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High court, high stakes call for show of backbone by GOP

10th US Circuit Court of Appeals Judge Neil Gorsuch makes a point before a group of attorneys at a luncheon in a legal firm in lower downtown Denver on Jan. 27. AP PHOTO

More than just a Supreme Court seat is at stake in the Senate’s handling of Judge Neil M. Gorsuch’s nomination. After howling for years about the supposed overreach of the Obama administration, Senate Republicans have yet to show they care about asserting checks and balances in the new Trump administration, even after a series of White House stumbles. The Supreme Court nomination is a chance for senators to stand up for themselves — or not.

Judge Gorsuch, whose selection was announced in a live broadcast on Tuesday night, is entitled to hearings and a vote. What he’s not entitled to is the same level of senatorial deference that Cabinet nominees receive. The Senate has ample precedent for derailing Supreme Court nominations — including the withdrawal of George W. Bush nominee Harriet Miers — when senators conclude a nominee is incompetent, outside the judicial mainstream, or lacks the ethical compass for the job.

Trump’s nominee may or may not fail any of those tests — that’s what the hearings process determines. Or at least, should determine.

But so far, congressional Republicans have been remarkably supine in the face of Trump’s actions. The Trump administration’s bigoted ban on travelers from seven Muslim countries, which was enacted without consultation with Congress and rolled out in incompetent fashion, should at the very least have led to hearings. Instead, Republican senators issued a few scolding tweets. Even John McCain and Lindsey Graham, who have been the two most vocal GOP opponents of the ban, have refrained from actually doing anything about it.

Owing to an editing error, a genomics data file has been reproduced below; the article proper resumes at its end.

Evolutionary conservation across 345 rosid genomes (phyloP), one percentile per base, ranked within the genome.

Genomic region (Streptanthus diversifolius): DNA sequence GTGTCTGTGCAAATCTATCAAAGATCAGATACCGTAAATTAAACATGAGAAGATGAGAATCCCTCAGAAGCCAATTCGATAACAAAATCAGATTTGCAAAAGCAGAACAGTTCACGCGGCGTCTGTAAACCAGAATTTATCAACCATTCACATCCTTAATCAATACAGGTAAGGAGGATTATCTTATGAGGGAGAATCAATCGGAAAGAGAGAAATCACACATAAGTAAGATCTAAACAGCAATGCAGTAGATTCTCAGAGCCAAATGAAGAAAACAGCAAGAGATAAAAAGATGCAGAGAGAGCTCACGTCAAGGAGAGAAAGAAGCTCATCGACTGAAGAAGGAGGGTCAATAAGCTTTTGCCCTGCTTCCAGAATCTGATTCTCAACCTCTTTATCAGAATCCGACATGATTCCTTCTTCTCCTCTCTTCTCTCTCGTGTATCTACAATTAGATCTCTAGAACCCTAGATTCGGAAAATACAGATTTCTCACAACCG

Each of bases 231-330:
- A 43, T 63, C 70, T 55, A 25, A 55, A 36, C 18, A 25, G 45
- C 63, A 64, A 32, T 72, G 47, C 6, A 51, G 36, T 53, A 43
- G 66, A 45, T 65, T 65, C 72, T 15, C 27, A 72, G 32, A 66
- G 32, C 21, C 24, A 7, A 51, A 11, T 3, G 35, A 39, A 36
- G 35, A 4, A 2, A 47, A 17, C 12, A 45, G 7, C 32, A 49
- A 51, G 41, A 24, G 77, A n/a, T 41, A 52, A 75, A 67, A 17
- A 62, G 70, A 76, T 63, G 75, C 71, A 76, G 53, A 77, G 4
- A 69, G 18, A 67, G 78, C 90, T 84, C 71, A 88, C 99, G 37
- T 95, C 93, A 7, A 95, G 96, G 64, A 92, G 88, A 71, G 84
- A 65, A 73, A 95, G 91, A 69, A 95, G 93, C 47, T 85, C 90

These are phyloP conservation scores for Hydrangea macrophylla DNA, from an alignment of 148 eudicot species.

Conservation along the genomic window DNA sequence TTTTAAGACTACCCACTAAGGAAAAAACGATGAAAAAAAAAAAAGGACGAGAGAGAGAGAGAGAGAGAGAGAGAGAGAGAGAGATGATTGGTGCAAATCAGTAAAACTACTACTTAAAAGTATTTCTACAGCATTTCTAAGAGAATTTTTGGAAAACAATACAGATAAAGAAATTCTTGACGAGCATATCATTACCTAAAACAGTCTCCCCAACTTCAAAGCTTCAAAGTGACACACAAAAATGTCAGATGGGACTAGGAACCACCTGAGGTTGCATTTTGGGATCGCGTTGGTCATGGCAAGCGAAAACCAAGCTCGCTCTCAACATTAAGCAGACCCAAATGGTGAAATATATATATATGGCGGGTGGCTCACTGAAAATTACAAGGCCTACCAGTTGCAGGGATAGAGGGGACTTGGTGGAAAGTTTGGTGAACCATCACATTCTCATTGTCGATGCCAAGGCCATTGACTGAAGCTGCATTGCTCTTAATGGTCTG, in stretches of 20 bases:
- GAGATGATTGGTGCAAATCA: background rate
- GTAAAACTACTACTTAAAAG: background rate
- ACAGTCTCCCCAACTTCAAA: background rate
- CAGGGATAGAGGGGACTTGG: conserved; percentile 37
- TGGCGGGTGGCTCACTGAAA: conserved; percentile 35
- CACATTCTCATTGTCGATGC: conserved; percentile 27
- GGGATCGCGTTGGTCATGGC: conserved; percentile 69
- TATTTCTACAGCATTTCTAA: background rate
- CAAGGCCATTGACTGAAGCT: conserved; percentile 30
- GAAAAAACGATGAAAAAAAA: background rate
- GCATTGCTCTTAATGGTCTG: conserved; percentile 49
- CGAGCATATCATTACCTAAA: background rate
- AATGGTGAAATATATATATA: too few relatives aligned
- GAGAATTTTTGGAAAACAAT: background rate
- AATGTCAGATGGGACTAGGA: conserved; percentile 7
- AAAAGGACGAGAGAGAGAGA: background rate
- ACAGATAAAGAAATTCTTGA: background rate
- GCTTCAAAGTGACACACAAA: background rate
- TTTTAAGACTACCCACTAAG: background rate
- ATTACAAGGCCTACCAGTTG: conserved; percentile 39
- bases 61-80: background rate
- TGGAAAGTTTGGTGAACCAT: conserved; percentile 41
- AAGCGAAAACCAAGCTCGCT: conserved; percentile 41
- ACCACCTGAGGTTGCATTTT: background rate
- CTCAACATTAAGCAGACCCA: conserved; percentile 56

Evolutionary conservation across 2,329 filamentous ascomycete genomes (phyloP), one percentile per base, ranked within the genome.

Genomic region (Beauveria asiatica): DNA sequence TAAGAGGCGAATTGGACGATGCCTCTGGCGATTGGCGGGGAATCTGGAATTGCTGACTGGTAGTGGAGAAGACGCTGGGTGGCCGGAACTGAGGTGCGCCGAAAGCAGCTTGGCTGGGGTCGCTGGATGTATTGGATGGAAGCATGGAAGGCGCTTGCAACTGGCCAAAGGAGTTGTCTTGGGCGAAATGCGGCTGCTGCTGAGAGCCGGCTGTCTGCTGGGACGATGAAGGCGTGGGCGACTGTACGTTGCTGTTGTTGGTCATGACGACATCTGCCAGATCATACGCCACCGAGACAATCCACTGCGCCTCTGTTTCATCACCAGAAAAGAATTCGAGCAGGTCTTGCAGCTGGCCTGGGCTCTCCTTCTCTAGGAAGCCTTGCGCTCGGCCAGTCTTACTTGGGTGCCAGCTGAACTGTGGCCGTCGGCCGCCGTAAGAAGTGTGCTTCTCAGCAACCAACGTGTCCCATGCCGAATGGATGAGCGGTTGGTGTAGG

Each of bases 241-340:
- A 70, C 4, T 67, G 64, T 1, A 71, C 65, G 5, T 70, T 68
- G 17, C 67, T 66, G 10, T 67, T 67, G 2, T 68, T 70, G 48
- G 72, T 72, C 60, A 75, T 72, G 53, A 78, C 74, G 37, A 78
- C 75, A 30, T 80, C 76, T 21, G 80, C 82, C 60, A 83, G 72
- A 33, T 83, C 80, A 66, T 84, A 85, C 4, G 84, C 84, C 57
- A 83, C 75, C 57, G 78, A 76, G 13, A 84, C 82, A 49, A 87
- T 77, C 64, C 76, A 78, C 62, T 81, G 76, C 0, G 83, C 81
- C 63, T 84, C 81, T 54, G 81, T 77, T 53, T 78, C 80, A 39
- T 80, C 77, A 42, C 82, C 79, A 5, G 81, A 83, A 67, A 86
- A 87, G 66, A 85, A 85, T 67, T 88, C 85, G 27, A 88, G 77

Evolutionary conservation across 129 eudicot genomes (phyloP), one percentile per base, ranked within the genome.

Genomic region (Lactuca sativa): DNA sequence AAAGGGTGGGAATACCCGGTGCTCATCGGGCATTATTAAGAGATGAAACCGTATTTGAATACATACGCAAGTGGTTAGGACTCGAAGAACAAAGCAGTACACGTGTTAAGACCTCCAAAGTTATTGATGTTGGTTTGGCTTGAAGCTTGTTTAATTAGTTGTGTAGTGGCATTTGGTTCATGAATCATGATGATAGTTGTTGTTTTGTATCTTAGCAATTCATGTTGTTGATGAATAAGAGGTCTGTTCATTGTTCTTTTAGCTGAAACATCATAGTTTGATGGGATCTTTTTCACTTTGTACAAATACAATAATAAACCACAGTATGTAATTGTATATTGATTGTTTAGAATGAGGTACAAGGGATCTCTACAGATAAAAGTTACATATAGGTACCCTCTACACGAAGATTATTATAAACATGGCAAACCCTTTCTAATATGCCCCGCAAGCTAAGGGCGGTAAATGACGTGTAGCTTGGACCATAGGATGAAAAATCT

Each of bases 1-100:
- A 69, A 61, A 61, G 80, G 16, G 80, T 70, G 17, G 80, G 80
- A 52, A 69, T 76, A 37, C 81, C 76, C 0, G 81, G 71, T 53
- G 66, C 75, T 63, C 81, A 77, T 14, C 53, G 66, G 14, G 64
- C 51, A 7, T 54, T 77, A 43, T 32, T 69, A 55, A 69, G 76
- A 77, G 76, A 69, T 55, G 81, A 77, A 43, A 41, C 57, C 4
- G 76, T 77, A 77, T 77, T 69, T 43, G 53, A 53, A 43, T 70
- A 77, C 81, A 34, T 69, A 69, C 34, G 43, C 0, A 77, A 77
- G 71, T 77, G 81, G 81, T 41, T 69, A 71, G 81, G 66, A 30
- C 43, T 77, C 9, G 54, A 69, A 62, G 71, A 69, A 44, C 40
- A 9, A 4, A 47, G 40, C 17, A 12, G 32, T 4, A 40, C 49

The reluctance seems to stem from a tactical concern — that Trump will perceive rigorous oversight as an affront, poisoning chances for passing tax reform and other Republican priorities. One GOP senator, John Cornyn, said as much, in a remarkably frank explanation for the Senate’s reticence. “I’m going to keep my powder dry so we can accomplish our overall agenda,” he said. Translation: Because it would hurt Trump’s feelings, Congress won’t do its job. By going so easy on Trump — easier than the GOP did on the last Republican president, George W. Bush — they’re rewarding his bullying and encouraging more.


But a Supreme Court nomination is too important for that sort of spineless calculation. The Senate needs to subject the nominee to full scrutiny. And if the nominee does not pass muster, senators need to demonstrate a willingness to say the magic word that so far has been missing from the GOP’s vocabulary: no.